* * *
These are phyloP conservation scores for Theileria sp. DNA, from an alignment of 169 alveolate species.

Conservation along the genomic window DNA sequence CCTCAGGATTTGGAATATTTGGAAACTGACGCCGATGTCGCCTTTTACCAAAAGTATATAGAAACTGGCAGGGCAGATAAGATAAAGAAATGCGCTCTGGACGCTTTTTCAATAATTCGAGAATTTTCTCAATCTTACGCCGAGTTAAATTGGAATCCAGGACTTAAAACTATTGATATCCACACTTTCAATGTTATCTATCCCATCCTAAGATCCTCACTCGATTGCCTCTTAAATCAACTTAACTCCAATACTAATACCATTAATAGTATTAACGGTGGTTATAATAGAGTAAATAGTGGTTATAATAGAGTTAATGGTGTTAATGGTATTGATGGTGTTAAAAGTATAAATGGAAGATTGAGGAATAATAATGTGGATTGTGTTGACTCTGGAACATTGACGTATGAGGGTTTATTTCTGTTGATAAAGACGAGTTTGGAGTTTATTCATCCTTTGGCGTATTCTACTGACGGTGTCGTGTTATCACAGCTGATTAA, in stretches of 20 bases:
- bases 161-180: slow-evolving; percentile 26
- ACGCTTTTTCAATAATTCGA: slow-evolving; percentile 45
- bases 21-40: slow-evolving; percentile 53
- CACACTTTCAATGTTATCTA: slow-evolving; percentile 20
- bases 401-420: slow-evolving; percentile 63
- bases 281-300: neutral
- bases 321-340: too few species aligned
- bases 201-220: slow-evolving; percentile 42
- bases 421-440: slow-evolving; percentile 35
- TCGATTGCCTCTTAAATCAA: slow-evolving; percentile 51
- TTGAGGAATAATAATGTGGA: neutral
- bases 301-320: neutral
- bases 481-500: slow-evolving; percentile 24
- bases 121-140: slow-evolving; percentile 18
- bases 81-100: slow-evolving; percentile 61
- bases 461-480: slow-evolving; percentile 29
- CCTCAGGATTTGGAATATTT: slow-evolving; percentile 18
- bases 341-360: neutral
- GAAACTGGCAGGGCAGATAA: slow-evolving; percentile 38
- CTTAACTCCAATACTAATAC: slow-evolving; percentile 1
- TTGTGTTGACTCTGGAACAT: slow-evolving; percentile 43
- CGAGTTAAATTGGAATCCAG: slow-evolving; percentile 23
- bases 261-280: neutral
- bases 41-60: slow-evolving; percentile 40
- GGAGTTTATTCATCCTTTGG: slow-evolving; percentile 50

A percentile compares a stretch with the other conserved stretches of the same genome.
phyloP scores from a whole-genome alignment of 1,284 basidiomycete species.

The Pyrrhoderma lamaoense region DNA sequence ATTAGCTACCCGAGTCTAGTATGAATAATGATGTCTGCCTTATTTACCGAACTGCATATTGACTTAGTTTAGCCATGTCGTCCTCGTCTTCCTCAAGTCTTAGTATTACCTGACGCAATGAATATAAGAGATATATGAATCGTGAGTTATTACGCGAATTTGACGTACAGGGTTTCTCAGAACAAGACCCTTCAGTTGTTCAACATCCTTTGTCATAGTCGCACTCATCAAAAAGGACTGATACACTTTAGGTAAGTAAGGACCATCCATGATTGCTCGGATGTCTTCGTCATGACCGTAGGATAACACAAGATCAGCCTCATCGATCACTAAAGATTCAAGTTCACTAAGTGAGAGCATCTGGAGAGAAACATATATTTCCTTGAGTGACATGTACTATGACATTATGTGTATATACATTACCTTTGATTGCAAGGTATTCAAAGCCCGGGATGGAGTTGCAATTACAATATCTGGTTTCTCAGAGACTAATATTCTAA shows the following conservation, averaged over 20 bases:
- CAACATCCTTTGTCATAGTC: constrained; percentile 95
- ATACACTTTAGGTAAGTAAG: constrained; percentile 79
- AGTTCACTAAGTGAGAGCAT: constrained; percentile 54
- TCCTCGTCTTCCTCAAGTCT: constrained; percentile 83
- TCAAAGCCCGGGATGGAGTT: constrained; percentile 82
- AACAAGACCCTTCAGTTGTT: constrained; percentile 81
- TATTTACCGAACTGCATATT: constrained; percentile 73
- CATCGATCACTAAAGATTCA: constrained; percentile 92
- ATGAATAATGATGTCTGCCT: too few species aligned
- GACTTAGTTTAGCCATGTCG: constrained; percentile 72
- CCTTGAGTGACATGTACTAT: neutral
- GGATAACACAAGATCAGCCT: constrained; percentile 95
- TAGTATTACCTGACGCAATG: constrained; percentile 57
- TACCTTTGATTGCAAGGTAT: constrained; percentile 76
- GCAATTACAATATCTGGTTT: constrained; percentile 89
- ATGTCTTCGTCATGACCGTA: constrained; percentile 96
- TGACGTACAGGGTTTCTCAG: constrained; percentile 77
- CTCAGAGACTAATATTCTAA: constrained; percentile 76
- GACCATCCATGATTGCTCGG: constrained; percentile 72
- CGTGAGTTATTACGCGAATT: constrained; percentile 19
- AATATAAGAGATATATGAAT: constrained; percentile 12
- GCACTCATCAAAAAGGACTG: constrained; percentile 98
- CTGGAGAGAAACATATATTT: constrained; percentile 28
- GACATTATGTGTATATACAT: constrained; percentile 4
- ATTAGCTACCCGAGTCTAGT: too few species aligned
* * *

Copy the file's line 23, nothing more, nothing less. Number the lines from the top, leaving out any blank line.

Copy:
- TTGTGTTGACTCTGGAACAT: slow-evolving; percentile 43